The model may not have the exact right term for it, but many actors on tv get future payments when the shows or movies they are in are distributed (and syndicated, in the case of tv shows).  They own none of the copyrights of their shows.  It's just an added income incentive to get them to sign on to the show in the first place.  (The common name for this in the business, according to my movie-industry friend, is "points".  The actor--and director and a few other key people on the crew--get a percentage point of the income from the show, or the movie, or even video game.)

It isn't as out-of-this-world as lots of posters on this thread seem to believe. 

In fact, in some circumstances, having points might increase the revenue of the photo.  Think of it this way:  If you knew you were going to get a percentage of the revenue from something, wouldn't you work hard to promote that thing?  Models will sometimes do the same.  Not always, granted, but sometimes they will do a lot of networking to increase exposure to the image.  Getting "eyes on" the picture may translate to sales, which comes back to them in those points.

It depends on the appeal of the model, of course.  If she's just another run-of-the-mill wannabe, then there's no way in the world she'd be worth giving points to.  But if she's well-known, or very aggressive in marketing, or has a look that captures the eye, you'd get more eyes on the image, and that would be worth a point or two.

Not always a practical method of payment, but it isn't the alien life form some posters on here seem to think it is.

Aug 30 13 05:20 pm Link

Photographer

Art Silva

Posts: 10064

Santa Barbara, California, US

Full rate AND royalties? wTF... So I guess paid model releases and artist copyrights are hogwash to her. Sounds like someone doesn't understand the whole concept of modeling.
Now if its an equal collaboration of concept and project then I can see where this arrangement can be discussed.

To me this screams newbie, misinformed and/or opportunist greed.

Next!

Aug 30 13 05:28 pm Link

Photographer

Ralph Easy

Posts: 6426

Sydney, New South Wales, Australia

Bill Tracy Photography wrote:
I just read this on a model's profile:

Nude/Genre Modeling: $100/hr + distribution royalties

What are "distribution royalties" ?

I don't think I would shoot with her anyway, but I'm just curious to see if anyone knows what this is, lol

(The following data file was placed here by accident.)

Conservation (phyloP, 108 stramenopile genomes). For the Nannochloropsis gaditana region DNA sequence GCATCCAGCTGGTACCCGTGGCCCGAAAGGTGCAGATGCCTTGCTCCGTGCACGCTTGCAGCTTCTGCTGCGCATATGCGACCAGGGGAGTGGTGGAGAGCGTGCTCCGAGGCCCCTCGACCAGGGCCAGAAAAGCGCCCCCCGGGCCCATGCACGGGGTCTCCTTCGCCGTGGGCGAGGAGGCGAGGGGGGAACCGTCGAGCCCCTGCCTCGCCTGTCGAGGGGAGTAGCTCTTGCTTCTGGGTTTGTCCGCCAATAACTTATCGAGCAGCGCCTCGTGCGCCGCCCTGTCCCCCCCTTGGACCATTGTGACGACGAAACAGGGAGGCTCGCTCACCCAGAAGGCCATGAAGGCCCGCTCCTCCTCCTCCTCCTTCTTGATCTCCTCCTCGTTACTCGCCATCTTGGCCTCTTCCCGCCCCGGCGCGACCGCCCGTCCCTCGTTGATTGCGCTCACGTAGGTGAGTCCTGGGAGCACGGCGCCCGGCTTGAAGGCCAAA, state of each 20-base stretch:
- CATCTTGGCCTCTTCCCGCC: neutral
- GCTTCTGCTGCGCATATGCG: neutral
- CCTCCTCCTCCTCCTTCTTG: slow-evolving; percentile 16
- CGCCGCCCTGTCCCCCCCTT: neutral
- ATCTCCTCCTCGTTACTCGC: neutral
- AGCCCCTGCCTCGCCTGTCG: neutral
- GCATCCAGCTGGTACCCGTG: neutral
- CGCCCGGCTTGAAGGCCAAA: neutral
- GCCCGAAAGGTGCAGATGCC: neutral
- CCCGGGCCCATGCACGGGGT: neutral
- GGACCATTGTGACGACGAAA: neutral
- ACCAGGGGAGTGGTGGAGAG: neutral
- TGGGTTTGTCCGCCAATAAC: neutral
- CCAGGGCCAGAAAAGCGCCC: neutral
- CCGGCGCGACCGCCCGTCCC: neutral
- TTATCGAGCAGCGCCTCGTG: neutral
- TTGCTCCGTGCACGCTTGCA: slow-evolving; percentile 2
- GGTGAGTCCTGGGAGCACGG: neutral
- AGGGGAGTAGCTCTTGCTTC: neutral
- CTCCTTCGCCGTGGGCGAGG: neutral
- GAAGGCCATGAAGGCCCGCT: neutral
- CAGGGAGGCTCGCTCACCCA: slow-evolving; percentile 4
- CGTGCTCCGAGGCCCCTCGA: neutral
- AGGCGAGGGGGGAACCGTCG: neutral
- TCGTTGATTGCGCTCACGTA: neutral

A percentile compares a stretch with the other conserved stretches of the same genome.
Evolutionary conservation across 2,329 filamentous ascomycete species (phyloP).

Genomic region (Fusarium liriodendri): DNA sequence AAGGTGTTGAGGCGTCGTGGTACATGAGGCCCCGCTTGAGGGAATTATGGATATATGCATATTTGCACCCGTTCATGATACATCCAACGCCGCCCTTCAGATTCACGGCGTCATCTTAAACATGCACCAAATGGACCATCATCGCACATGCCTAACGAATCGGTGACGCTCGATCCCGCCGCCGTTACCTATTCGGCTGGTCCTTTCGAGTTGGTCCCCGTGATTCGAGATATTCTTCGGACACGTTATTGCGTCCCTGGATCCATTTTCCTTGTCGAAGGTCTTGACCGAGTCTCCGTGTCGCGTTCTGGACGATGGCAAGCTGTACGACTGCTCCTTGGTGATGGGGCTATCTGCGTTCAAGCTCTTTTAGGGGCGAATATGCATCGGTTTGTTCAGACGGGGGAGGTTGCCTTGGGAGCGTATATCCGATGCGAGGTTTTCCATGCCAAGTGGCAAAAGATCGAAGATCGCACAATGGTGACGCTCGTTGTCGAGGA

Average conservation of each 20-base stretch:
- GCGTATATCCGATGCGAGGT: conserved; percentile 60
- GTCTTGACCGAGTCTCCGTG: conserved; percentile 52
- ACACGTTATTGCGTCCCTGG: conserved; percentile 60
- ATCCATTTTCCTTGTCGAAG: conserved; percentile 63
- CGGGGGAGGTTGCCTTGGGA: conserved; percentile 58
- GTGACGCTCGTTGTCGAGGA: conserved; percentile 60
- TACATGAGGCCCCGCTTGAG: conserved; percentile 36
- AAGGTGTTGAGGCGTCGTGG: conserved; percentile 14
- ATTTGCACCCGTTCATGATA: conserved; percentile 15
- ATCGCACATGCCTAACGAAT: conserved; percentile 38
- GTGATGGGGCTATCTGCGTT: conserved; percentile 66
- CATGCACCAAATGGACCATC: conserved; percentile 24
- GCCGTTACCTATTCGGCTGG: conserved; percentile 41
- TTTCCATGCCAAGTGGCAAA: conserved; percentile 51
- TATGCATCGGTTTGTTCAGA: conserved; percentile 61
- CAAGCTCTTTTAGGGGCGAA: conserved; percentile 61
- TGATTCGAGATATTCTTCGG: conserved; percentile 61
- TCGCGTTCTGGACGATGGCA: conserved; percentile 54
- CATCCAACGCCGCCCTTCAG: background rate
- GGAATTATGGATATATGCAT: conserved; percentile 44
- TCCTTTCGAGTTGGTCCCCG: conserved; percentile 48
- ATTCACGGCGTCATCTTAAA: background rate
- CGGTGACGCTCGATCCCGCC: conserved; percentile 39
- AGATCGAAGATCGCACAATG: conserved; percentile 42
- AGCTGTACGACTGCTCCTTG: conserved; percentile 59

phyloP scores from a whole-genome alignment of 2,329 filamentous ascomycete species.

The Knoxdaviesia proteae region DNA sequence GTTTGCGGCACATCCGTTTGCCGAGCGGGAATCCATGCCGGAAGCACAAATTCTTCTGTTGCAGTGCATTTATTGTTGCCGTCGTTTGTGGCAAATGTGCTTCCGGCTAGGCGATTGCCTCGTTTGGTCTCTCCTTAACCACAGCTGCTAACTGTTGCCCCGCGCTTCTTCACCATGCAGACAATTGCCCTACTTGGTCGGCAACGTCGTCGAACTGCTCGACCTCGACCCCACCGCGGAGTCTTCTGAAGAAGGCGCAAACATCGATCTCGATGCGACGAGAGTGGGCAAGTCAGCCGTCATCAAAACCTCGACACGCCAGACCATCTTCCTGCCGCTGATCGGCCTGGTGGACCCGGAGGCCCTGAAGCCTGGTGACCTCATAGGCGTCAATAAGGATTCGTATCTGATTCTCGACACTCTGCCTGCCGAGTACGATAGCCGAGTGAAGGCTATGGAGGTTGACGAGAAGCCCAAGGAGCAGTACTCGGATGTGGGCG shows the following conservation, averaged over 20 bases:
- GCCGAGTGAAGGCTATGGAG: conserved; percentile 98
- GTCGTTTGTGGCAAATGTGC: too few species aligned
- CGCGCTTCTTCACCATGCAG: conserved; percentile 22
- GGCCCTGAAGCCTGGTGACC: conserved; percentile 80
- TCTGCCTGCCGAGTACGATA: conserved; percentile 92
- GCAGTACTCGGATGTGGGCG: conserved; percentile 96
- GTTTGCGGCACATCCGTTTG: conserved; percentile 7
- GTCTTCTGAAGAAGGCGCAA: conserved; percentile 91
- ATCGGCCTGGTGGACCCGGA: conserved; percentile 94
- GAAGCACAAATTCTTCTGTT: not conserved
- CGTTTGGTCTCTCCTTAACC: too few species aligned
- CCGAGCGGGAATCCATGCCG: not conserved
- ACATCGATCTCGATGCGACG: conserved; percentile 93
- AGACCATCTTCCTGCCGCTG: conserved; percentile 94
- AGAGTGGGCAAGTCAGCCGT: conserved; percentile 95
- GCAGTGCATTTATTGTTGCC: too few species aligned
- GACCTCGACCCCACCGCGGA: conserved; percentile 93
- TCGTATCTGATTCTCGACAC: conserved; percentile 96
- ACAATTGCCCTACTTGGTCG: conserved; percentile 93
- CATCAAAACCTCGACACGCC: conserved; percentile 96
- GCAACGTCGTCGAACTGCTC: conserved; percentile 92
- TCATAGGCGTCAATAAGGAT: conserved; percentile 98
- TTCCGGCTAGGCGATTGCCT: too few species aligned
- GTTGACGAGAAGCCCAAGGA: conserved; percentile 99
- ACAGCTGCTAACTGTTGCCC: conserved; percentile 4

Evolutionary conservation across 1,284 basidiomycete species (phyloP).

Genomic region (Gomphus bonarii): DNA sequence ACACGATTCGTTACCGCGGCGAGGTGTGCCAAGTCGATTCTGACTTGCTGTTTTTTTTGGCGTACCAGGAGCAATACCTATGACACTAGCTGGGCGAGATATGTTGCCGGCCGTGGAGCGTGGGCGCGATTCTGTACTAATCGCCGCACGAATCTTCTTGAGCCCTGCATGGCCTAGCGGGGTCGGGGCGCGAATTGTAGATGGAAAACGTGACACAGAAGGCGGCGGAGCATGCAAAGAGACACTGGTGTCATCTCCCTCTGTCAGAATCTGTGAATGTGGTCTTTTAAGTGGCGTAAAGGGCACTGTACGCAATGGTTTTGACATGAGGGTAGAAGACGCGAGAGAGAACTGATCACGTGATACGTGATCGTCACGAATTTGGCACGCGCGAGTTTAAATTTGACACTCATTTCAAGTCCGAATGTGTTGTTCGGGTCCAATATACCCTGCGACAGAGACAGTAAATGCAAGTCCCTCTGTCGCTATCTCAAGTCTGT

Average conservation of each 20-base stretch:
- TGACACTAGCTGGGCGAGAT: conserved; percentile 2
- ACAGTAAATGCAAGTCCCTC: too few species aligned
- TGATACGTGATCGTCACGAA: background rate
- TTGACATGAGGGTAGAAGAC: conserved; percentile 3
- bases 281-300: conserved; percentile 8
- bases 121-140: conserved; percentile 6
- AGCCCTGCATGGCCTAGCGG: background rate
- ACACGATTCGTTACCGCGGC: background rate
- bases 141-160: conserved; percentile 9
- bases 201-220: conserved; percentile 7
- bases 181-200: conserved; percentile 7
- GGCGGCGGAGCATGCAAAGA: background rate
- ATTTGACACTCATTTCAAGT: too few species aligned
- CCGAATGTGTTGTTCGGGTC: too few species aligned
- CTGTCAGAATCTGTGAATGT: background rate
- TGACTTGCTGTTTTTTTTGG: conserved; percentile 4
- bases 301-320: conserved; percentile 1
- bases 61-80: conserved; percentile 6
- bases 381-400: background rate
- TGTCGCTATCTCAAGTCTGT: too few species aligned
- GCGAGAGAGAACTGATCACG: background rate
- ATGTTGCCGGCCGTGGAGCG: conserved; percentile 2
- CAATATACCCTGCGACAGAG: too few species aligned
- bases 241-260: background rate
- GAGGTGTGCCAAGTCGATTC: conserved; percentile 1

A little knowledge is a dangerous thing.

She must have picked up this idea, which, to her, might have been a cool newfangled notion, but quite legitimate in other applications in other situations.

She is making a fool of herself by pretending to apply this criteria to your working relationship.

If you Google the term, a whole explanation of the concept will emerge.

This arrangement, legitimate in itself, will only work when there is a powerful monitoring entity to manage the flow of distribution and calculate by prearranged formulas the amount of shares from income and their timely credit to nominated recipients.

.

Aug 30 13 05:42 pm Link

Photographer

Zack Zoll

Posts: 6895

Glens Falls, New York, US

Blue Group wrote:

I mean, I understand why a lot of photographers on here are saying "pfff" to this...but in fact, it isn't as uncommon or unrealistic (in principle, that is) as they make it out to be.

The model may not have the exact right term for it, but many actors on tv get future payments when the shows or movies they are in are distributed (and syndicated, in the case of tv shows).  They own none of the copyrights of their shows.  It's just an added income incentive to get them to sign on to the show in the first place.  (The common name for this in the business, according to my movie-industry friend, is "points".  The actor--and director and a few other key people on the crew--get a percentage point of the income from the show, or the movie, or even video game.)

It isn't as out-of-this-world as lots of posters on this thread seem to believe. 

In fact, in some circumstances, having points might increase the revenue of the photo.  Think of it this way:  If you knew you were going to get a percentage of the revenue from something, wouldn't you work hard to promote that thing?  Models will sometimes do the same.  Not always, granted, but sometimes they will do a lot of networking to increase exposure to the image.  Getting "eyes on" the picture may translate to sales, which comes back to them in those points.

It depends on the appeal of the model, of course.  If she's just another run-of-the-mill wannabe, then there's no way in the world she'd be worth giving points to.  But if she's well-known, or very aggressive in marketing, or has a look that captures the eye, you'd get more eyes on the image, and that would be worth a point or two.